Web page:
I have got many hundreds of old and not-so-old technical PDF files with plenty of diagrams lying around and I know the pain of digitizing the curves and converting measurements back into the original units.

Lighbulb characteristics

What I would like to see is a semi-automated workflow that could take as an input a cropped image, possibly ask me some questions or make me point-and-click at the picture and output (x,y) pairs for each curve (either raw data at each pixel, or post-processed splines).

Input formats:

  • Any raster image format will do, PNG and JPEG will be fine, ability to accept raw PDF - outstanding

Output formats:

  • CSV is OK.

Highly desirable:

  • Ability to work with noise introduced during scanning
  • Ability to cope with multiple curves of same or different colors and patterns
  • Ability to process logarithmic axes
  • Ability to process nomograms

Non-essential requirements:

  • Gratis
  • Portable (Windows, Linux)

Related: Extract numbers from a figure (to my mind, not a duplicate because of different requirement sets).

  • 1
    The closest thing I know is Datathief, but it analyzes the curves based on their color and continuity. That means it wouldn't work well on dashed or intersecting curves of the same color. It might be still worth checking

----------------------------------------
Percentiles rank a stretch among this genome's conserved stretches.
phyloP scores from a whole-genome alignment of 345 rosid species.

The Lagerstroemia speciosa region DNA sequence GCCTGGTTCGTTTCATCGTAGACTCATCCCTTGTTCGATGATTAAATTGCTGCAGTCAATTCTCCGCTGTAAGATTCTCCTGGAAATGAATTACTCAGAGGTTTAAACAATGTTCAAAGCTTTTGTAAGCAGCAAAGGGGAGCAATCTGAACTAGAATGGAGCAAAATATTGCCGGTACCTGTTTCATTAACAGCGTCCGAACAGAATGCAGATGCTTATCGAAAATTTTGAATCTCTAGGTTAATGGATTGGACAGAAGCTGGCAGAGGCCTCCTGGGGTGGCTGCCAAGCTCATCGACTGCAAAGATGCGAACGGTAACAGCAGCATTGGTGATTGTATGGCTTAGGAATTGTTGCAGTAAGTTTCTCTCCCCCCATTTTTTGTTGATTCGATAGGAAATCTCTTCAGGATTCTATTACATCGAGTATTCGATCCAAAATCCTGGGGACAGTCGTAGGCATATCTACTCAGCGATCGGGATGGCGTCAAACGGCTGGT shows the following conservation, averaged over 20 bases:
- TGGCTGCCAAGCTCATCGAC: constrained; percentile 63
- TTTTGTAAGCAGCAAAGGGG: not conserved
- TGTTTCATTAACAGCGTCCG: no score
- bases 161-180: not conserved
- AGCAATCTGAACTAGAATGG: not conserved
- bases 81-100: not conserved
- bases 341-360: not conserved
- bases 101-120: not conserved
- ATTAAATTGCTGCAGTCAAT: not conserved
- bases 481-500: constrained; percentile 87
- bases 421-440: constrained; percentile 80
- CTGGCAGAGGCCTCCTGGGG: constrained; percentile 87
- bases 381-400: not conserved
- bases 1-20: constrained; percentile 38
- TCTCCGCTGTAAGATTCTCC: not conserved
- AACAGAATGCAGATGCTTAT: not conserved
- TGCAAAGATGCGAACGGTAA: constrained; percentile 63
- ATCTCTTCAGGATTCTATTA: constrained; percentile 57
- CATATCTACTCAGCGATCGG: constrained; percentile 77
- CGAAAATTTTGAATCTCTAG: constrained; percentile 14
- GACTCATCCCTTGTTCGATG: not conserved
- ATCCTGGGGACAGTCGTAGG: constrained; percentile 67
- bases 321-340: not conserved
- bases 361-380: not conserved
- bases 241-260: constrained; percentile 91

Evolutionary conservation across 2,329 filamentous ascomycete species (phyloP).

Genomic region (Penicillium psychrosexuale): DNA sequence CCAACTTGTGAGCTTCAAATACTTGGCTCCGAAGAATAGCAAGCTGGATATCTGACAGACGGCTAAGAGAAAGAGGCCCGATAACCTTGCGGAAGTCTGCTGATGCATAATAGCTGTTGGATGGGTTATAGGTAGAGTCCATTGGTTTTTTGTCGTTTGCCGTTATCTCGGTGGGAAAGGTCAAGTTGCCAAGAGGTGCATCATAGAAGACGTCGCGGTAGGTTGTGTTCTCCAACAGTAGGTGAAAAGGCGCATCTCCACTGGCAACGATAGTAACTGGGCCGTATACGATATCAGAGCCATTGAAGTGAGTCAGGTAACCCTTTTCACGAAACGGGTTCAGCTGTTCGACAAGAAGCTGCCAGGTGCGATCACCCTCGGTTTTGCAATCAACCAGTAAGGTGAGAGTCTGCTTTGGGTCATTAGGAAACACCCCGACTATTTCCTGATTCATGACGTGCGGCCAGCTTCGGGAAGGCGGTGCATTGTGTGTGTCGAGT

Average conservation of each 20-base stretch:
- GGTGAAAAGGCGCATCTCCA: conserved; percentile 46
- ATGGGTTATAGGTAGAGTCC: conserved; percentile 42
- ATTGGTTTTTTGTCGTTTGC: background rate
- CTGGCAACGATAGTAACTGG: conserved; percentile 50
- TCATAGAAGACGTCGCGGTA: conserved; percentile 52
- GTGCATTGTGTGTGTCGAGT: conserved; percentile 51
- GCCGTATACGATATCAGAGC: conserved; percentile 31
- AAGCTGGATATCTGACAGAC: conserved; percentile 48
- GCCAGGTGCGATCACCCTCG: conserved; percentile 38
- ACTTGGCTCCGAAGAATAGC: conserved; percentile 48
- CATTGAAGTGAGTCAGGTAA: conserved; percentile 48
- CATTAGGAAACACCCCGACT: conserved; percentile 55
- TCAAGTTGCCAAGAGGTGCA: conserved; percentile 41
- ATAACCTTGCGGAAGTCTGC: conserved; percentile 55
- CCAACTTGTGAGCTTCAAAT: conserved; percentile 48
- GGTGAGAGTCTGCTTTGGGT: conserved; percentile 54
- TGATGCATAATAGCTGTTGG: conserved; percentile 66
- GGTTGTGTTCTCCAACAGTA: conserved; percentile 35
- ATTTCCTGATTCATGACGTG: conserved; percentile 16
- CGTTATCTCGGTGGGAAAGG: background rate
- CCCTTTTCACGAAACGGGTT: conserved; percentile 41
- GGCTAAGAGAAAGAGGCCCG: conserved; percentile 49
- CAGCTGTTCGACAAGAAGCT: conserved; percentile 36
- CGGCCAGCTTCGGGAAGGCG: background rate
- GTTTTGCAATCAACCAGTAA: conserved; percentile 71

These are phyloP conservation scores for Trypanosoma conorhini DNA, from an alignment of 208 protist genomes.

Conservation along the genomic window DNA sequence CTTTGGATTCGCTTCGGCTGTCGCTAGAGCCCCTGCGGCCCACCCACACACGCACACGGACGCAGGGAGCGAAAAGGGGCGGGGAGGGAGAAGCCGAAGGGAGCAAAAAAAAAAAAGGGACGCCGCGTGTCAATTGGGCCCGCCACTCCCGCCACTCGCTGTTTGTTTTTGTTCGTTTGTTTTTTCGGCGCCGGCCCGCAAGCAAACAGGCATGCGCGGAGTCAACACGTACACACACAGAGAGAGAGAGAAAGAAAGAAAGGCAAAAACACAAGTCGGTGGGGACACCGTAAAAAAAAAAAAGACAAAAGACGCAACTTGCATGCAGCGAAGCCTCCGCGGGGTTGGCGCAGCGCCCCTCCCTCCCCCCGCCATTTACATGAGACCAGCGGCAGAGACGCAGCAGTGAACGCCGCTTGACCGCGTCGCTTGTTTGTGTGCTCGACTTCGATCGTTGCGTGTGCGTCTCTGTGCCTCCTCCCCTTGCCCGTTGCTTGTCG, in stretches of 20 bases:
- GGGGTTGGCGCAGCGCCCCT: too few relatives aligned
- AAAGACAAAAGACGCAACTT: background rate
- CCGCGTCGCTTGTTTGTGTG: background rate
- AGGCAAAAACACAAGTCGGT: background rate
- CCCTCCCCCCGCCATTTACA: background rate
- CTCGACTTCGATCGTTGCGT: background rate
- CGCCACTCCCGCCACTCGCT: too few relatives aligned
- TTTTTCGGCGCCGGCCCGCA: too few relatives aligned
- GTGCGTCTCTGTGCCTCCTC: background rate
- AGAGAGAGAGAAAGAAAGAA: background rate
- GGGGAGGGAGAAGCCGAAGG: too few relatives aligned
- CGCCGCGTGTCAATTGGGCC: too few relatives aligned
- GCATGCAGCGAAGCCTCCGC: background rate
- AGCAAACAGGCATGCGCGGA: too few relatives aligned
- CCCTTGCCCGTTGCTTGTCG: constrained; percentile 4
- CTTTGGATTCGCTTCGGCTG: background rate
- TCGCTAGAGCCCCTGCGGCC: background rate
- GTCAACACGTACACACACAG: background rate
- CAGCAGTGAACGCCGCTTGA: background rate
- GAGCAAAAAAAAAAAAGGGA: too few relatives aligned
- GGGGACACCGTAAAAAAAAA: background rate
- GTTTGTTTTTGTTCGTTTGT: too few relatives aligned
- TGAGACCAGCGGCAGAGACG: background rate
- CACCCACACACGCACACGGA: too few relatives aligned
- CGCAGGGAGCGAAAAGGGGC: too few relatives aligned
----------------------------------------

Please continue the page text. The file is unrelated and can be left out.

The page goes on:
– Tymric
    Commented Oct 16, 2014 at 16:32
  • 1
    @Timmy - upvoted, thanks for the link. I'm not sure it's a dupe, the requirements differ a bit. Commented Oct 16, 2014 at 16:37

1 Answer 1


Finally got to answer the question thanks to a post on TeX StackExchange.

The program that meets my requirements is Engauge Digitizer (current version 5.2).

Graph 1

Graph 2

  • PNG, BMP, JPEG import
  • CSV export
  • Gratis, open source
  • Logarithmic axis allowed
  • Can automatically trace lines
  • Point matching is kind of iffy
  • Based on Qt4 toolkit, portable, easily compiled on Linux (requires FFTW 3.1.2 or later)
  • NOTE Sometimes crashes due to bugs in binary format parsing, thus one shall save the project after digitizing each curve
  • CAUTION Hosted on SourceForge, one should strive to build the program from the source to avoid any SF-related unpleasantness
  • Doesn't consume much RAM (unlike Java-based Plot Digitizer, which is stable, but doesn't export to CSV)

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